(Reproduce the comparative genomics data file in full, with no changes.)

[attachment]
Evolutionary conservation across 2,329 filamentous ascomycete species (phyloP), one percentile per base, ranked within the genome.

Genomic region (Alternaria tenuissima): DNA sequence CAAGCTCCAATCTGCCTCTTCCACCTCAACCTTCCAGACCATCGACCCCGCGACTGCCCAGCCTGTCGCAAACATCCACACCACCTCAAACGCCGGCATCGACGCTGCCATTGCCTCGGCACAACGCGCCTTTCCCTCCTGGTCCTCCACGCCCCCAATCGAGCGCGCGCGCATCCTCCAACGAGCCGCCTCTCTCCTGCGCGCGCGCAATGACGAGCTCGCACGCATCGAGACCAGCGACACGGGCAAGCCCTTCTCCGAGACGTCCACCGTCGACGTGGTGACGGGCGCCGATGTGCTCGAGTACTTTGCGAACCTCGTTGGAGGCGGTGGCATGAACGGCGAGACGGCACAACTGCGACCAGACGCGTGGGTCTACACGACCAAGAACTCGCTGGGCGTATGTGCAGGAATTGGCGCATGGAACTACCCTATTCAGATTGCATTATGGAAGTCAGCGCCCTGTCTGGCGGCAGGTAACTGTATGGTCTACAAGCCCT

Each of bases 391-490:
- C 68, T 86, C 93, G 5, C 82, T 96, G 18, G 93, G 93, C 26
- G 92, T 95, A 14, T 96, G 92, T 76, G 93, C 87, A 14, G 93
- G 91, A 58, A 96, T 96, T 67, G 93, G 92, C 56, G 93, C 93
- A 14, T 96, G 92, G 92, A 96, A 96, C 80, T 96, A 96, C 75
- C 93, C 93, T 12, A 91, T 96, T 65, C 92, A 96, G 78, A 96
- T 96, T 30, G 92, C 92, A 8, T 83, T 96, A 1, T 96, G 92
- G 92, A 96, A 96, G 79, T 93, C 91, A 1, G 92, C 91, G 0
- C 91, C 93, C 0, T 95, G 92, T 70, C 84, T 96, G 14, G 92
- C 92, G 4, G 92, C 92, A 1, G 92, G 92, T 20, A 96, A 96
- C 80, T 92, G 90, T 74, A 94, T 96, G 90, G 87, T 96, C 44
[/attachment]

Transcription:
Evolutionary conservation across 2,329 filamentous ascomycete species (phyloP), one percentile per base, ranked within the genome.

Genomic region (Alternaria tenuissima): DNA sequence CAAGCTCCAATCTGCCTCTTCCACCTCAACCTTCCAGACCATCGACCCCGCGACTGCCCAGCCTGTCGCAAACATCCACACCACCTCAAACGCCGGCATCGACGCTGCCATTGCCTCGGCACAACGCGCCTTTCCCTCCTGGTCCTCCACGCCCCCAATCGAGCGCGCGCGCATCCTCCAACGAGCCGCCTCTCTCCTGCGCGCGCGCAATGACGAGCTCGCACGCATCGAGACCAGCGACACGGGCAAGCCCTTCTCCGAGACGTCCACCGTCGACGTGGTGACGGGCGCCGATGTGCTCGAGTACTTTGCGAACCTCGTTGGAGGCGGTGGCATGAACGGCGAGACGGCACAACTGCGACCAGACGCGTGGGTCTACACGACCAAGAACTCGCTGGGCGTATGTGCAGGAATTGGCGCATGGAACTACCCTATTCAGATTGCATTATGGAAGTCAGCGCCCTGTCTGGCGGCAGGTAACTGTATGGTCTACAAGCCCT

Each of bases 391-490:
- C 68, T 86, C 93, G 5, C 82, T 96, G 18, G 93, G 93, C 26
- G 92, T 95, A 14, T 96, G 92, T 76, G 93, C 87, A 14, G 93
- G 91, A 58, A 96, T 96, T 67, G 93, G 92, C 56, G 93, C 93
- A 14, T 96, G 92, G 92, A 96, A 96, C 80, T 96, A 96, C 75
- C 93, C 93, T 12, A 91, T 96, T 65, C 92, A 96, G 78, A 96
- T 96, T 30, G 92, C 92, A 8, T 83, T 96, A 1, T 96, G 92
- G 92, A 96, A 96, G 79, T 93, C 91, A 1, G 92, C 91, G 0
- C 91, C 93, C 0, T 95, G 92, T 70, C 84, T 96, G 14, G 92
- C 92, G 4, G 92, C 92, A 1, G 92, G 92, T 20, A 96, A 96
- C 80, T 92, G 90, T 74, A 94, T 96, G 90, G 87, T 96, C 44